For richer or for poorer . . .Dispelling myths about working spouses and labor inequality
By Jeffrey Steele
Over the past 30 years, American men on the whole have experienced both declines in employment and lackluster earnings growth. During the same period, their wives have entered the job market as never before and have scored substantial gains in wages and earnings. At first glance, the two trends appear related. In other words, some might hazard a guess that women are working more because their husbands are earning less, or that husbands are working less because their wives are bringing home more of the income.
Not so, says Kevin Murphy, the George Pratt Schultz Professor in the Graduate School of Business. In his recent study entitled "Wage Inequality and Family Labor Supply," which he conducted with the University of Houston's Chinhui Juhn, Murphy reports that the apparent relationship between the two phenomena takes a back seat to a wholly different labor market reality.
"The central thrust in what we're arguing is that there's been an enormous increase in married women in the labor market," Murphy said. "Many people have thought that this is because their husbands' earnings are stagnant. In fact, the largest increase in earnings has been among the wives of middle- and high-income men."
As Murphy notes, examining differing levels of men's income -- rather than wages and earnings in the aggregate -- tends to negate the theory that the two trends are strongly related. The evidence is compelling when data extending back more than 30 years is examined. "The very groups of men who are earning the least compared with three decades ago are men from the lowest income levels, and their wives have shown the least increase in labor participation," said Murphy. "In the case of these low-income men, their wives' increases just compensate for the shortfall in their earnings. By contrast, the earnings of the highest income men from 30 years ago have gone up, and their wives' incomes have just added to that."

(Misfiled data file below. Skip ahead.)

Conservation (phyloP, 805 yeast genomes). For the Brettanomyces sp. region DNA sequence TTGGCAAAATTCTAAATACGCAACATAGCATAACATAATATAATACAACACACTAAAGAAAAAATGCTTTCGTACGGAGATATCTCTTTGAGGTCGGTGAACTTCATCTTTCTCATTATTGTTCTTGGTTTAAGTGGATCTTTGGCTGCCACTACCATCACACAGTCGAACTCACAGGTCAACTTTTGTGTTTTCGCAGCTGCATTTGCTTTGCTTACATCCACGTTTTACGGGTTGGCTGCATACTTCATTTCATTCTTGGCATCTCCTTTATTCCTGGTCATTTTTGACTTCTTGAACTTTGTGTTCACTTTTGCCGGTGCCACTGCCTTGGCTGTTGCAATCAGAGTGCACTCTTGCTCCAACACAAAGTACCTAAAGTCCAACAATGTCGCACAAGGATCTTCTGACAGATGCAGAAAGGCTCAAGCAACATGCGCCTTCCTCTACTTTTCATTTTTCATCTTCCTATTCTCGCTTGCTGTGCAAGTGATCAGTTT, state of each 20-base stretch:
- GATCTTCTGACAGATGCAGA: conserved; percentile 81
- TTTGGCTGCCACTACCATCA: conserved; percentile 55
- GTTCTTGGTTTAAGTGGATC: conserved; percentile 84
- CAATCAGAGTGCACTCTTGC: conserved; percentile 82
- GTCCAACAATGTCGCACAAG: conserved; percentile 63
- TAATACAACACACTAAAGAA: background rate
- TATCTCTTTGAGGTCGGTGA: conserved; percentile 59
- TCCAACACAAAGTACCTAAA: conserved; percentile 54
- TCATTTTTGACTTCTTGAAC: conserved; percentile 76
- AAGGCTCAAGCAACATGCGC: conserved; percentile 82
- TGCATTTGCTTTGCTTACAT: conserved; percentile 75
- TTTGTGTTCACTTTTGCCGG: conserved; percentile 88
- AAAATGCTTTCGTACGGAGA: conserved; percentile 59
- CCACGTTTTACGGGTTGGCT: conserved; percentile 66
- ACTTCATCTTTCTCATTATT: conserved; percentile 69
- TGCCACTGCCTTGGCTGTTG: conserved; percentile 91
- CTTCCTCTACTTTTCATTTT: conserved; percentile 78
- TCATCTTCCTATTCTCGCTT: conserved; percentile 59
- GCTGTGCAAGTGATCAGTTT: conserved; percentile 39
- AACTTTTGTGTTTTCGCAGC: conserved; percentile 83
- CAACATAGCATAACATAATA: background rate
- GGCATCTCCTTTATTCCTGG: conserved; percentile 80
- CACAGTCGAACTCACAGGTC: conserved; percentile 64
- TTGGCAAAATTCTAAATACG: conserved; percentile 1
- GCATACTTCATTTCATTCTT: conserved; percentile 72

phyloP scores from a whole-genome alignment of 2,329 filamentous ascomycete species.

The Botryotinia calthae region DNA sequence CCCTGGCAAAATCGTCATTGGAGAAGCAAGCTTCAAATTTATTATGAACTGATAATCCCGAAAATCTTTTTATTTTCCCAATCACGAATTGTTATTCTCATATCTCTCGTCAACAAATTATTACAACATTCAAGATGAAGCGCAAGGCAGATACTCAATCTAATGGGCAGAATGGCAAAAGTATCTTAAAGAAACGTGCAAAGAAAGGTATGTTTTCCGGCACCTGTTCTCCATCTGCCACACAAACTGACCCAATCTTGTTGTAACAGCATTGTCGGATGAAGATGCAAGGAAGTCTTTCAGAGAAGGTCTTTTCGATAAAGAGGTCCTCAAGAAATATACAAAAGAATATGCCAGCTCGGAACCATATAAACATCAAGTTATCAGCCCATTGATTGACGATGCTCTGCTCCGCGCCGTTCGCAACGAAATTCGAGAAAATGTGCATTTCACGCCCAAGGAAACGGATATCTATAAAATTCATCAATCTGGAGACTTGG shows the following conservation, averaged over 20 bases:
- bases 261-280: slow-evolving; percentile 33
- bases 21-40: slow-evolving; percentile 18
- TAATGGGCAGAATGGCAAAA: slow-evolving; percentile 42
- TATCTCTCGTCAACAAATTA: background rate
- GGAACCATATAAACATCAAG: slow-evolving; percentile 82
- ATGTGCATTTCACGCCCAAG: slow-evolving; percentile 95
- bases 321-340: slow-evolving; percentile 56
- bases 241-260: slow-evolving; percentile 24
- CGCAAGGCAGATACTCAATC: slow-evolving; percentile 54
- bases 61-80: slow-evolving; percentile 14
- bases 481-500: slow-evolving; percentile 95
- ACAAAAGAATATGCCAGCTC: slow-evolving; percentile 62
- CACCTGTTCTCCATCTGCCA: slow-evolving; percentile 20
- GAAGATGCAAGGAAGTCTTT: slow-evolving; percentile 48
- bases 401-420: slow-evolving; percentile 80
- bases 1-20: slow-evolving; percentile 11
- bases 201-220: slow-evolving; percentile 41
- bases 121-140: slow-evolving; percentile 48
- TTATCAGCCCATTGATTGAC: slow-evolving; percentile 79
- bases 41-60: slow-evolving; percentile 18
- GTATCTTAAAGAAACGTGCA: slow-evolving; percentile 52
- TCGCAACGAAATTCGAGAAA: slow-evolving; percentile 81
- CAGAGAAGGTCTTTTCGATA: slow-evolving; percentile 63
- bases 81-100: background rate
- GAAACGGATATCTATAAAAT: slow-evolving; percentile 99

Comparing earnings advances in the 1960s with those of the 1970s and 1980s lends additional weight to the argument. In the 1960s, when their husbands' earnings grew 42 percent, wives of low-wage men enjoyed their fastest employment growth. But during the following two decades, while their husbands' earnings plummeted, the entry into the labor market for these same women slowed substantially. Over the same period, wives of high-wage men were benefiting from sharply increased market opportunities.
What this suggests, said Murphy, is that increased market opportunities for women -- particularly highly skilled women -- are likely to be more responsible for the growth of female employment in the 1970s and 1980s than shortfalls in husbands' earnings.
Equally important, the trend amplifies the enormous rise in labor inequality between the highest- and the lowest-earning men over the years from 1969 to 1989. As Murphy said, "One of the dominant features of the '70s and '80s was increasing labor inequality. You might expect lower-income wives to have earned more than middle- and higher-income wives to make up for that. But we really didn't see that." Murphy's report notes that while real wages of men in the top wage range increased by 15 percent over that period, real wages of men in the bottom wage range declined by 29 percent. When both wages and employment rates are considered, the real annual earnings for men in the bottom range declined about 35 percent.